They went, shutting the door, and locking it behind them.
The red-room was a square chamber, very seldom slept in, I might say
never, indeed, unless when a chance influx of visitors at Gateshead Hall
rendered it necessary to turn to account all the accommodation it
contained: yet it was one of the largest and stateliest chambers in the
mansion. A bed supported on massive pillars of mahogany, hung with
curtains of deep red damask, stood out like a tabernacle in the centre;
the two large windows, with their blinds always drawn down, were half
shrouded in festoons and falls of similar drapery; the carpet was red;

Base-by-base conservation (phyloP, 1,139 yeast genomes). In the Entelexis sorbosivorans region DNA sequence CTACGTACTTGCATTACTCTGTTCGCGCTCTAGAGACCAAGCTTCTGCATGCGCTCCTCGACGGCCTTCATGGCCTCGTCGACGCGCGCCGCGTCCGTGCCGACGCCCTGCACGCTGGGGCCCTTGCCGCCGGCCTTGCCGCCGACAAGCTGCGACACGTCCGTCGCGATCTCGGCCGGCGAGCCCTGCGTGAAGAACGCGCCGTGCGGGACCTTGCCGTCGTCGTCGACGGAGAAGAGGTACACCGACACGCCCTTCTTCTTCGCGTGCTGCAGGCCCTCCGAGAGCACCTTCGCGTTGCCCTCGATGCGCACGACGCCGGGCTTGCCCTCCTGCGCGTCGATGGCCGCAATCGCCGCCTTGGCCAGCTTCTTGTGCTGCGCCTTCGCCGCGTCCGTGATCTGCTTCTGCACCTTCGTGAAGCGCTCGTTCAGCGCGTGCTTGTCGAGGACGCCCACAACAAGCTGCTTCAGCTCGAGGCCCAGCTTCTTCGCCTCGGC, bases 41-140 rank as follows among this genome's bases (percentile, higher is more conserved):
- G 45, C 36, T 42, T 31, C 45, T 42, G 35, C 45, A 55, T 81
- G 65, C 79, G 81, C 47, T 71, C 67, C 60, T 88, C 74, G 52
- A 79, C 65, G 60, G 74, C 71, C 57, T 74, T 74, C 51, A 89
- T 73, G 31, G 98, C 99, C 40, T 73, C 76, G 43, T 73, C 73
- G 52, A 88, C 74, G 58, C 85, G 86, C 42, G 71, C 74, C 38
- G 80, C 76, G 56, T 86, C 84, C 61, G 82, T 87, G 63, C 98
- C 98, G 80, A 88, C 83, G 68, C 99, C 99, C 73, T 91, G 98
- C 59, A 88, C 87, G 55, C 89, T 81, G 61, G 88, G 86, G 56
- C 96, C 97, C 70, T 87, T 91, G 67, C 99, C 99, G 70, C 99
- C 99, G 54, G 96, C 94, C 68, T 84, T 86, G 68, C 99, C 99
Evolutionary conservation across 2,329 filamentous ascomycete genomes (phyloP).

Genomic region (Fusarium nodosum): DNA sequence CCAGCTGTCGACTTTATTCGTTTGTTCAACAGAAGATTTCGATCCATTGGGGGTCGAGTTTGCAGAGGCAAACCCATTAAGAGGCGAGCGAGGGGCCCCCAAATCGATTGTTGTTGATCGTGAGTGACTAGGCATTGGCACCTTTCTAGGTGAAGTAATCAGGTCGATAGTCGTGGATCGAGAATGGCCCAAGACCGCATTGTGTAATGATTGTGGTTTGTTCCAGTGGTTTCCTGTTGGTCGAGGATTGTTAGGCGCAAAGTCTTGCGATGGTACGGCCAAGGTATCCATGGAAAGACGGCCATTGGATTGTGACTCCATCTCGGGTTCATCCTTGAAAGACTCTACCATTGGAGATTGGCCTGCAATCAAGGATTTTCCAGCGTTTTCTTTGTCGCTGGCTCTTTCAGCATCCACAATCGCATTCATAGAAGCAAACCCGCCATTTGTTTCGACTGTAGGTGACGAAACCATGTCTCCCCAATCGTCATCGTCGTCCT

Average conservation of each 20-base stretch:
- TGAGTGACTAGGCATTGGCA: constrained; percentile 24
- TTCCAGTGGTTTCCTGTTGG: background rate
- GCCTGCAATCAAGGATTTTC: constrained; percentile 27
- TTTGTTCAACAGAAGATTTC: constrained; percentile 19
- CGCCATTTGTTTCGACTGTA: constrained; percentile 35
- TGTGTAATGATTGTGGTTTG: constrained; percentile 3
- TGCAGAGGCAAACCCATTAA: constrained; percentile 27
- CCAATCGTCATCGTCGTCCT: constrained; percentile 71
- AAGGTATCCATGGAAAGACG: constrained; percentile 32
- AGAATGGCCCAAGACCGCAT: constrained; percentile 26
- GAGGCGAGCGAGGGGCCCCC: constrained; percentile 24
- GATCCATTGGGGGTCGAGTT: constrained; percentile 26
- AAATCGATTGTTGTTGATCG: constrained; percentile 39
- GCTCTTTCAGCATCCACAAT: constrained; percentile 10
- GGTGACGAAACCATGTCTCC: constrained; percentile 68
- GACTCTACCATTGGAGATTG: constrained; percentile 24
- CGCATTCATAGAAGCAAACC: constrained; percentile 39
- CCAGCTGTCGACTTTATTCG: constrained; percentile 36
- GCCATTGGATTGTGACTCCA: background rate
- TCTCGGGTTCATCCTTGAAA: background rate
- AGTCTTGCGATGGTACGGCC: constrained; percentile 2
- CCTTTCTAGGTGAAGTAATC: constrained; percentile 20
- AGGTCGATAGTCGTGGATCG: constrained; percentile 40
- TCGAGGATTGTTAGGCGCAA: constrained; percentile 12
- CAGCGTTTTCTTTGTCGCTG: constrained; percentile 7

the table at the foot of the bed was covered with a crimson cloth; the
walls were a soft fawn colour with a blush of pink in it; the wardrobe,
the toilet-table, the chairs were of darkly polished old mahogany. Out
of these deep surrounding shades rose high, and glared white, the piled-up mattresses and pillows of the bed, spread with a snowy Marseilles
counterpane. Scarcely less prominent was an ample cushioned easy-chair
near the head of the bed, also white, with a footstool before it; and
looking, as I thought, like a pale throne.